Japan’s Transnational Environmental Policies

The Case of Environmental Technology Transfer to Newly Industrializing Countries

by Rüdiger Kühr (Author)
Thesis XVI, 232 Pages


This study examines Japan’s transnational environmental policy through environmental technology transfer to Newly Industrializing Countries (NICs) in the 1990s. It addresses the ability of Japan to take up the challenges in this transnational sphere. Social scientists differ in their assessment about the future of nation-states’ capability to steer policy formulation under this changing framework. However, transnationalization does not necessarily undermine the state, but includes transformations of state forms and policy making. The transfer of environmental technology to NICs proceeds on the assumption of the existent, but probably reduced capacity of states to act. Based on the policy cycle model, this study focuses special attention to the actors based on Albrecht Dehnhard’s theory that nation-states are gaining power in international circles.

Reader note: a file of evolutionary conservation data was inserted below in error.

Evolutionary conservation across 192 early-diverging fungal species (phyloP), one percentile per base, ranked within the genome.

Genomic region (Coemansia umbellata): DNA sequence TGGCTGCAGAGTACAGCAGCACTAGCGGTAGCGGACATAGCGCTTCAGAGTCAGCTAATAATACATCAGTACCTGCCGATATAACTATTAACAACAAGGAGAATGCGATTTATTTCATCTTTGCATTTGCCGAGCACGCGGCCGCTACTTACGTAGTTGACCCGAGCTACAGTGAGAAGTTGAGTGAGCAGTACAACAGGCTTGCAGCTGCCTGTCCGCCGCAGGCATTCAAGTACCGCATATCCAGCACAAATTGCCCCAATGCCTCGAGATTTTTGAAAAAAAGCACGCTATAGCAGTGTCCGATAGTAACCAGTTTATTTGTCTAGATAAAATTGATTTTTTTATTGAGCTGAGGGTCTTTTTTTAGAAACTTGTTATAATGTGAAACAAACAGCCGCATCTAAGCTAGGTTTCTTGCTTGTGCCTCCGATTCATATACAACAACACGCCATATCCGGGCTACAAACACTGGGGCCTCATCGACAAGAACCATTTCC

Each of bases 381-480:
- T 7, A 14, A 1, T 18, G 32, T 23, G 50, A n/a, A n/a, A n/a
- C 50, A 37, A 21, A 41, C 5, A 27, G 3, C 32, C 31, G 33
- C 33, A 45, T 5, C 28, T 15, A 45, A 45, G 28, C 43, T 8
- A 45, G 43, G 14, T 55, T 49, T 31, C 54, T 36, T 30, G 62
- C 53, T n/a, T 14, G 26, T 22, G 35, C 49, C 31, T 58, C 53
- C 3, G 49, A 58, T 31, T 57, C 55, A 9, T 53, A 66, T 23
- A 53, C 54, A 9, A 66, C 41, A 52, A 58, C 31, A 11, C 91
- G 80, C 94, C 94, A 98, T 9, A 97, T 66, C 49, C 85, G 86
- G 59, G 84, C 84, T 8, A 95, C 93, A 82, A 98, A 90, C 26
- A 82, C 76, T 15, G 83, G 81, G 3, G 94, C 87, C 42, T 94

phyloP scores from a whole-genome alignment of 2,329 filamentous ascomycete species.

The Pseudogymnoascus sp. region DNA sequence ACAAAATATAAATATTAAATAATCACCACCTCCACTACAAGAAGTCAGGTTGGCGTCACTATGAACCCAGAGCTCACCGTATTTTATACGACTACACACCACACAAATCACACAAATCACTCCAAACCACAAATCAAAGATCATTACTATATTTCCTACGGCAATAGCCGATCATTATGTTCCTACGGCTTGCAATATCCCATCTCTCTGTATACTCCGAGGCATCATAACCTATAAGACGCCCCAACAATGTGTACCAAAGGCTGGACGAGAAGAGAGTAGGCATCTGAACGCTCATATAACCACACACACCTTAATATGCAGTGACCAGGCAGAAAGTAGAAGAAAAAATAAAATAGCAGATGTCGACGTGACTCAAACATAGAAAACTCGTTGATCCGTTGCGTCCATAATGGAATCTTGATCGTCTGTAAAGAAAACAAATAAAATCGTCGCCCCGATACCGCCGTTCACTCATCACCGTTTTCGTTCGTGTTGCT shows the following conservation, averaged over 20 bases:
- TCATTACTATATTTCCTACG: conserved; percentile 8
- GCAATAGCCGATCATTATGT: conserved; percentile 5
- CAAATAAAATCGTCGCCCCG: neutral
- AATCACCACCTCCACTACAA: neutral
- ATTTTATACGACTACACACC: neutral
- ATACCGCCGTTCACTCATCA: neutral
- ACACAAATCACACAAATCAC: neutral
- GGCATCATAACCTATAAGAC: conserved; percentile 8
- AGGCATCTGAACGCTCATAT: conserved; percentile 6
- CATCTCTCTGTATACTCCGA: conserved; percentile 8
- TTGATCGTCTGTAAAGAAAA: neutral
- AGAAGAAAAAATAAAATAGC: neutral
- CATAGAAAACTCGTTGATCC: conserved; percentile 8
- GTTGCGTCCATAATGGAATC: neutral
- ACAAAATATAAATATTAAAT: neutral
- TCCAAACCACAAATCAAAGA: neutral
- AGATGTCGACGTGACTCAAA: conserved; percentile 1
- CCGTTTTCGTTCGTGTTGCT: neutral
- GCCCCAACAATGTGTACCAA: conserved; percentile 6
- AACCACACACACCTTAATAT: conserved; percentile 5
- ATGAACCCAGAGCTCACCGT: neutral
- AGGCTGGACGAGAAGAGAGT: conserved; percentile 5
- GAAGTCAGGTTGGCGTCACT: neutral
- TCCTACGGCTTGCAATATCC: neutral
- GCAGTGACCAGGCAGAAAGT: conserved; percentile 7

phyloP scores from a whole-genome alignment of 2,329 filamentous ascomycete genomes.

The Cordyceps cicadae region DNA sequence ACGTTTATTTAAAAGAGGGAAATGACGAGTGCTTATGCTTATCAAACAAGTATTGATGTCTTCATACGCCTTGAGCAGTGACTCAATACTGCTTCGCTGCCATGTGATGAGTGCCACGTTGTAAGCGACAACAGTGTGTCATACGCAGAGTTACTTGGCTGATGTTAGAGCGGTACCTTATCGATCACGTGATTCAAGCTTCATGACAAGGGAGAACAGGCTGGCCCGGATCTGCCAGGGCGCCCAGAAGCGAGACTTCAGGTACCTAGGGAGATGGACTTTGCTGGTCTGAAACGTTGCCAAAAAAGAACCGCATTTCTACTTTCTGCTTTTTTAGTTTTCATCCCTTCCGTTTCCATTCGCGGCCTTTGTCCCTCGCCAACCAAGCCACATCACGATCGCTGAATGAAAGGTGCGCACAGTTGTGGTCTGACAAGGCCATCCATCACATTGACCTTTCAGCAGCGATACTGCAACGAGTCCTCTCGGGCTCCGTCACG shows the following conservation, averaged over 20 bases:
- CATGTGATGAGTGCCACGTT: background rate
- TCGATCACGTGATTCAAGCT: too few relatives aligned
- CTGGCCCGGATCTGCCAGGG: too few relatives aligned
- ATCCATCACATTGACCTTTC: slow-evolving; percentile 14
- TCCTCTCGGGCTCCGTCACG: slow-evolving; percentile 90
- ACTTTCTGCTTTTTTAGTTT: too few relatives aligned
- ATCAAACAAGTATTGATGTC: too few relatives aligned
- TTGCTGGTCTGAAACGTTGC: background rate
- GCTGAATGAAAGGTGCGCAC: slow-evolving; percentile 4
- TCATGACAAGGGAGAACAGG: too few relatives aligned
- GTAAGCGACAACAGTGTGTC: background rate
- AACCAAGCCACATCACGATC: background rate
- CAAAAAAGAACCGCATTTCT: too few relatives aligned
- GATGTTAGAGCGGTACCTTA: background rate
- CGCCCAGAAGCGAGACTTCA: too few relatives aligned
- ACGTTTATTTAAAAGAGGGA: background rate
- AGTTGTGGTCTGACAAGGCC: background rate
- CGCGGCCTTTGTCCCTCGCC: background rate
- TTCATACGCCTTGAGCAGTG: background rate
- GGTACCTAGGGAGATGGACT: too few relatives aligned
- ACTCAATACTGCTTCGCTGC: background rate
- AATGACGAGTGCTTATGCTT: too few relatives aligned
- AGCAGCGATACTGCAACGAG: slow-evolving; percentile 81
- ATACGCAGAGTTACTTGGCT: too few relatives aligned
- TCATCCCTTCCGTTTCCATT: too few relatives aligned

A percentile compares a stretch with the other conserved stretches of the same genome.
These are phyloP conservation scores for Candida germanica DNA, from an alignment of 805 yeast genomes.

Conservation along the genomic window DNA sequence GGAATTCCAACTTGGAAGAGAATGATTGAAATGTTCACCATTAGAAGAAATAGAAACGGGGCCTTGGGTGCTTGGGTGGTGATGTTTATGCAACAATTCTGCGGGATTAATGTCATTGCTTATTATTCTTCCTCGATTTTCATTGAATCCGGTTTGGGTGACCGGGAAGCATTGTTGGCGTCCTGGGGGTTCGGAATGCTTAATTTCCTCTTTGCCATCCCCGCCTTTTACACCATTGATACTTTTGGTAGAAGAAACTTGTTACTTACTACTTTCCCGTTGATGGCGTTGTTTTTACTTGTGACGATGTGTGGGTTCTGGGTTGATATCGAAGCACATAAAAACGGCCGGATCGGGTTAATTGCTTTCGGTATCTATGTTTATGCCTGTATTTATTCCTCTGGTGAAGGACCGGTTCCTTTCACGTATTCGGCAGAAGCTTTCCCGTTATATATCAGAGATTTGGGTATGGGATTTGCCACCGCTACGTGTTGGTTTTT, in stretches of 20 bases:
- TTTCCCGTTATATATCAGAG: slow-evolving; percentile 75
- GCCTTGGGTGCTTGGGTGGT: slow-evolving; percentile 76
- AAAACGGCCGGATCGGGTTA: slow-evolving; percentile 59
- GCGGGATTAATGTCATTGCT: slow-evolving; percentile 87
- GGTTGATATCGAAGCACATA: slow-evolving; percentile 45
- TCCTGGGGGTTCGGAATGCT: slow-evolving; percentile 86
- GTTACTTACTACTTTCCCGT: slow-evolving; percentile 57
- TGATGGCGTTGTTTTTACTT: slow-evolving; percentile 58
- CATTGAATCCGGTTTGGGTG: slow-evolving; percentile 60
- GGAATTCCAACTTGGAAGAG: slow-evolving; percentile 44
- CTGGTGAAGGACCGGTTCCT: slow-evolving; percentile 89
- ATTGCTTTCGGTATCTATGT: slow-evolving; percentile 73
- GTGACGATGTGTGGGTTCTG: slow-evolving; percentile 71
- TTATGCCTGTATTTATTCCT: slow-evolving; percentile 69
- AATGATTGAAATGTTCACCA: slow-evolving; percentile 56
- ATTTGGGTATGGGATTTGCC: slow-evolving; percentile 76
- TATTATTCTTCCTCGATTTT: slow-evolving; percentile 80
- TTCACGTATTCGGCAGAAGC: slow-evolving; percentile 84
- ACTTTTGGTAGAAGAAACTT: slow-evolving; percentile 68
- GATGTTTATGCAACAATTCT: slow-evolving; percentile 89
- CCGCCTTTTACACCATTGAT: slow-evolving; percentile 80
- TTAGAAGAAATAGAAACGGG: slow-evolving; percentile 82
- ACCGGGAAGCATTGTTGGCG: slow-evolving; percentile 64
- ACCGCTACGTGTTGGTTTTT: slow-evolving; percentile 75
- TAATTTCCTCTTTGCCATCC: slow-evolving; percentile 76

XVI, 232
ISBN (Hardcover)
Publication date
2012 (March)
Frankfurt am Main, Berlin, Bern, Bruxelles, New York, Oxford, Wien, 2011. XVI, 232 pp., 1 coloured fig., 12 tables, 4 graphs

Biographical notes

Rüdiger Kühr (Author)

Rüdiger Kühr, born in 1970, is a political and social scientist with studies at the Universities of Osnabrück and Münster. He was a visiting fellow at the Hitotsubashi University (Japan), United Nations University (Japan) and Freie Universität of Berlin (Germany). He is Head of the United Nations University Institute for Sustainability and Peace (UNU-ISP), Operating Unit SCYCLE, which is focusing its work and activities on sustainable production, consumption and disposal.


Title: Japan’s Transnational Environmental Policies